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Title: Climbing the learning curve:British intelligence on Japanese strategy and military capabilities during the Second World War in Asia and the Pacific, July 1937 to August 1945
Author: Ford, Douglas Eric.
ISNI:       0000 0001 3473 7500
Awarding Body: London School of Economics and Political Science (University of London)
Current Institution: Institute of Historical Research (University of London)
Date of Award: 2002
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The evolution of British assessments regarding the threat posed by japan's strategy and military capabilities during the Pacific War is a subject that has been neglected. Using archival material that has been previously unused, this thesis will examine the manner in which intelligence influenced the British military establishment's perception of its Japanese adversary. Moreover, it will attempt to determine the effect that intelligence had on British war plans in the Far Eastern theaters. Using the outbreak of the Sino-Japanese conflict in July 1937 as the starting point, the thesis will illustrate the extent to which Britain's miscalculation of its adversary prior to Japan's declaration of war on the West in December 1941 was due to the absence of reliable intelligence. In addition to the obstacles created by the secretive manner in which Japan conducted its diplomacy and strategic planning, Britain's lack of first-hand experience in dealing with its adversary prevented its military establishment from grasping the dangers that could be posed by japan's expansionist moves. The shock created by Japan's spectacular victories in Southeast Asia following the outbreak of war in December 1941 was necessary to convince Britain that Japan was in fact both willing and capable of challenging the West. Furthermore, Britain's reverses brought home the extent to which its forces in the Far East were inadequate. As the conflict progressed, the British military establishment used the intelligence obtained through its encounters with Japan's armed forces in order to obtain an accurate picture the threat that its enemy could pose, as well as to determine the most effective means by which the challenges could be overcome. The thesis will therefore attempt to shed new light on Britain's conduct of its war against Japan by illustrating the extent to which first-hand combat experience was necessary in order to enable the military establishment to accurately assess its enemy, and to devise an effective strategy by which to defeat it.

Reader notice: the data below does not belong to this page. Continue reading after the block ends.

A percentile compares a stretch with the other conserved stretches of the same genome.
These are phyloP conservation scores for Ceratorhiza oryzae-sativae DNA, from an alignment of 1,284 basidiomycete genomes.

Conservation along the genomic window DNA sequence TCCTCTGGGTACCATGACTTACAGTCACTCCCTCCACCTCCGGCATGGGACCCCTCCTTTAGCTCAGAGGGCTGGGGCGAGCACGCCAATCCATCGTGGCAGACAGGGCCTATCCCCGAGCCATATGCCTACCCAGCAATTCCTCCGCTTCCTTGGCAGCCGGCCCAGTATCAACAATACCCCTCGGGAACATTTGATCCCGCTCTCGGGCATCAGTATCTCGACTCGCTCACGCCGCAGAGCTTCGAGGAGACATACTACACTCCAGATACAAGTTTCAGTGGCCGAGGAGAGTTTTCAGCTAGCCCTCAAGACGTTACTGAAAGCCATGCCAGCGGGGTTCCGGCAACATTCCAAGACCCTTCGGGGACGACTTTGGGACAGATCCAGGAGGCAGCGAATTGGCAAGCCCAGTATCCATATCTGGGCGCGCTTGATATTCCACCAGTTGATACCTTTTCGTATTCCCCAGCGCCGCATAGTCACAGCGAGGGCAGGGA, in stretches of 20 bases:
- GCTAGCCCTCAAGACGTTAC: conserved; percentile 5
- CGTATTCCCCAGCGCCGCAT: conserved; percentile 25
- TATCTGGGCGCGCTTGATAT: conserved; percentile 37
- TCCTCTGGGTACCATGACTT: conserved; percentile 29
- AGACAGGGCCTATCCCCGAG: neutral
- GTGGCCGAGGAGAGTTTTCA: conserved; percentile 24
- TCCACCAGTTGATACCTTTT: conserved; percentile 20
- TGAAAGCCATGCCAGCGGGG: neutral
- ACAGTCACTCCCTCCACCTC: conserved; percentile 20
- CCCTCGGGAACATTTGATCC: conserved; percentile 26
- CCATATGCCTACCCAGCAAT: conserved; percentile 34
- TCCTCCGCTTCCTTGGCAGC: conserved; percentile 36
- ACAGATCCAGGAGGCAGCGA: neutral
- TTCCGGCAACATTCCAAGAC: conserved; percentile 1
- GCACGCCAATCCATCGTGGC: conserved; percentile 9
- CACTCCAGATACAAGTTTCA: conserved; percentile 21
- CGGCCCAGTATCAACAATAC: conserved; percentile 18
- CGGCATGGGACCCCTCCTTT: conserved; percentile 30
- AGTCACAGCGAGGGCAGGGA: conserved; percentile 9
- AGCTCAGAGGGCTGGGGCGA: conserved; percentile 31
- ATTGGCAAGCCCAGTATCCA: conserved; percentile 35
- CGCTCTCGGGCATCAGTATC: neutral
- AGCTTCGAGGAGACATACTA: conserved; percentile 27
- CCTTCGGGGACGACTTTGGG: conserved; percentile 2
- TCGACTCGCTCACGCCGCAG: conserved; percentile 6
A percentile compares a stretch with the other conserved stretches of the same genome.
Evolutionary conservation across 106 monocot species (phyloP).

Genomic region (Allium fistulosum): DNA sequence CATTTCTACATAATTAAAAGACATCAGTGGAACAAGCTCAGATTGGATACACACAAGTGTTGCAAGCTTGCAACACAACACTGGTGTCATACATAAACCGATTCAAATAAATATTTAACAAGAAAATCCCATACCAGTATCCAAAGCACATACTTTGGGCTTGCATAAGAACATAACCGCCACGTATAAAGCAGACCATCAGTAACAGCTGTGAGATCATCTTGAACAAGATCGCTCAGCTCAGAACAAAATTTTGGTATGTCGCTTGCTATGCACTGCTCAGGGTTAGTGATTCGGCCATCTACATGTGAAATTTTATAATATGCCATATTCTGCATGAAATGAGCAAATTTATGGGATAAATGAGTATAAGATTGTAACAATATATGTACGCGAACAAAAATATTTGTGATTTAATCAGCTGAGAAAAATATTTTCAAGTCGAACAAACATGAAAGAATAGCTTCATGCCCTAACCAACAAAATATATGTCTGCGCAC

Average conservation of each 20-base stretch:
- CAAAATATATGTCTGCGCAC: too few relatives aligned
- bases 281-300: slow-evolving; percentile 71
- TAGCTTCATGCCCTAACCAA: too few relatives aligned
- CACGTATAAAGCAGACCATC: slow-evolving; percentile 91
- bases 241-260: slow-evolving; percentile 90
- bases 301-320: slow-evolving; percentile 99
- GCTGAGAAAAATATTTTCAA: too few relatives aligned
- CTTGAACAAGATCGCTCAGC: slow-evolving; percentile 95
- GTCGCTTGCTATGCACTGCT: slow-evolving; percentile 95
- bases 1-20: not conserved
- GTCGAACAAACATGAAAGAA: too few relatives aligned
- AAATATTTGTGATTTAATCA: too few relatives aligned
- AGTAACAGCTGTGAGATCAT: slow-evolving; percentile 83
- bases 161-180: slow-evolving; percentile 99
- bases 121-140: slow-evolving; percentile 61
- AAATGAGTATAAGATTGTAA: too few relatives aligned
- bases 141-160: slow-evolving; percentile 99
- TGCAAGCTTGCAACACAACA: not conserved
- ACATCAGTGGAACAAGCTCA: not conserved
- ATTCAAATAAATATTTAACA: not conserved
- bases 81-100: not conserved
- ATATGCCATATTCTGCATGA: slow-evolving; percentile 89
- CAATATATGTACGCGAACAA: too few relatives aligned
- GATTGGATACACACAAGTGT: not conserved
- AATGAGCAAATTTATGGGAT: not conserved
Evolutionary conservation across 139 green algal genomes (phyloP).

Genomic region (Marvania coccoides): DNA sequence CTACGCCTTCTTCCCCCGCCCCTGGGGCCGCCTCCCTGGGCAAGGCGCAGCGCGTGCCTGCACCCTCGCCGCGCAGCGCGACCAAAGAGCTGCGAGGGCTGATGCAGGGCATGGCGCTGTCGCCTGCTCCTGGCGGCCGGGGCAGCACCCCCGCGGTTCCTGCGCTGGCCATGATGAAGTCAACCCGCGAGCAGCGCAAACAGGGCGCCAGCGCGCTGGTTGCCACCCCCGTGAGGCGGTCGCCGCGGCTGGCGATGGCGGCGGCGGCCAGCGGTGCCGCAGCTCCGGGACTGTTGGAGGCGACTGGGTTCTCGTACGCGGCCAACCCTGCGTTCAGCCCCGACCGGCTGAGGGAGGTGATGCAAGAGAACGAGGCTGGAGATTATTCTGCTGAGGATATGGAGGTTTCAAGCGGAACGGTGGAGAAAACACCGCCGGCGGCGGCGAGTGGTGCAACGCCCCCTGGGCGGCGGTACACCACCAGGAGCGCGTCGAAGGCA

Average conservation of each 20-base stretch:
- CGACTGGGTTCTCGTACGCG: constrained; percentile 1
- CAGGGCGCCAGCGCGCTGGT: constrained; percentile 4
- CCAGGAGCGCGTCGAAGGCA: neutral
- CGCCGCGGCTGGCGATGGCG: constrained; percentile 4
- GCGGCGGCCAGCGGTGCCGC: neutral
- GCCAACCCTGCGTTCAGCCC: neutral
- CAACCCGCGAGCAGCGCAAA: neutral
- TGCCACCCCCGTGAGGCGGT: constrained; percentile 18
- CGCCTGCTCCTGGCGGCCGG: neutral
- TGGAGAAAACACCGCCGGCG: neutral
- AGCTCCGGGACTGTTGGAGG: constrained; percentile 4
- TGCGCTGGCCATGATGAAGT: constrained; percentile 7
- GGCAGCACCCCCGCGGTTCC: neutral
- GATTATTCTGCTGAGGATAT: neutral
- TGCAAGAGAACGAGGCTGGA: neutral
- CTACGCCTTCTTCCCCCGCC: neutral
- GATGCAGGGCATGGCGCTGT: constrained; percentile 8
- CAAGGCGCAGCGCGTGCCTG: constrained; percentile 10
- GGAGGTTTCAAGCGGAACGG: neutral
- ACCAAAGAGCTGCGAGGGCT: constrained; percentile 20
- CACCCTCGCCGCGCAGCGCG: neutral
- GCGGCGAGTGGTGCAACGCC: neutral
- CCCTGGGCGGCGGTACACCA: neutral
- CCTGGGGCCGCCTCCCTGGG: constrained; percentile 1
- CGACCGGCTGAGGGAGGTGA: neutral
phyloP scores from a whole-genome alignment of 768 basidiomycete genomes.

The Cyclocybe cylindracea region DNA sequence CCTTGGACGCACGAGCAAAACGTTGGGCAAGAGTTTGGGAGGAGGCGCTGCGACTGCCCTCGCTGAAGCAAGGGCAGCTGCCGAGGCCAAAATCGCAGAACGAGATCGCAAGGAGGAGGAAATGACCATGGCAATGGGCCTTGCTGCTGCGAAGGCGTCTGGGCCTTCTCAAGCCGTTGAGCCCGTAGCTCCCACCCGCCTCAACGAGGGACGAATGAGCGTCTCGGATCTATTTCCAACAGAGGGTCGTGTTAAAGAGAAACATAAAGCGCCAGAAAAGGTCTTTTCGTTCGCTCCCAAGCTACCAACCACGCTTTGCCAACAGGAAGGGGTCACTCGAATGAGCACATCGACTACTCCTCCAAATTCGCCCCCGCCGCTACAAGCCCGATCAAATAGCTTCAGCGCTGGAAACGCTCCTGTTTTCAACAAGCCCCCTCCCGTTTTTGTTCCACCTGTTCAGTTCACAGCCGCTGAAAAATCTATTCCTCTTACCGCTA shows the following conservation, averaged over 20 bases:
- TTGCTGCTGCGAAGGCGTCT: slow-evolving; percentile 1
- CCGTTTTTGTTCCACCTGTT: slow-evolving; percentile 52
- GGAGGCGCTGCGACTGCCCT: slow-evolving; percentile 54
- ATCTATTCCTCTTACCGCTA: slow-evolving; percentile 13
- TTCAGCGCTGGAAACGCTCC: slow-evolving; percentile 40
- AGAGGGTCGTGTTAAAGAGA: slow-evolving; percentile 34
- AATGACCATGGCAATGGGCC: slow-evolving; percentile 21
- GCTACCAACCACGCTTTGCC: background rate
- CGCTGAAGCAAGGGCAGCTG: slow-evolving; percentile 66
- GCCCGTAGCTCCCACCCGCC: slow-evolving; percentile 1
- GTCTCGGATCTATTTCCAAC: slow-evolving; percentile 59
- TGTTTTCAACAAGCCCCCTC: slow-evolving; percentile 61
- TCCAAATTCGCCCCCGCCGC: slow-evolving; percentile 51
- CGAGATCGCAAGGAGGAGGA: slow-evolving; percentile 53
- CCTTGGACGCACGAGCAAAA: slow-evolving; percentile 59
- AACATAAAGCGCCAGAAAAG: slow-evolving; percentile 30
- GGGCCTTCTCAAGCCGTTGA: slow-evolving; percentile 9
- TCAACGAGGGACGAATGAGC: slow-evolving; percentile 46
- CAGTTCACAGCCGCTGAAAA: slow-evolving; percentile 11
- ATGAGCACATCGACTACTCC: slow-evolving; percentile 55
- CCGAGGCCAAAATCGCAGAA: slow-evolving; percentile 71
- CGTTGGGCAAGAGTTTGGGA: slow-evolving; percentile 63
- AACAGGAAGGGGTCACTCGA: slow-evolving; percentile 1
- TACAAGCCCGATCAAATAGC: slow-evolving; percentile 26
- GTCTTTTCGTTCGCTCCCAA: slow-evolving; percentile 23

Supervisor: Not available Sponsor: Not available
Qualification Name: Thesis (Ph.D.) Qualification Level: Doctoral
EThOS ID:  DOI: Not available
Keywords: History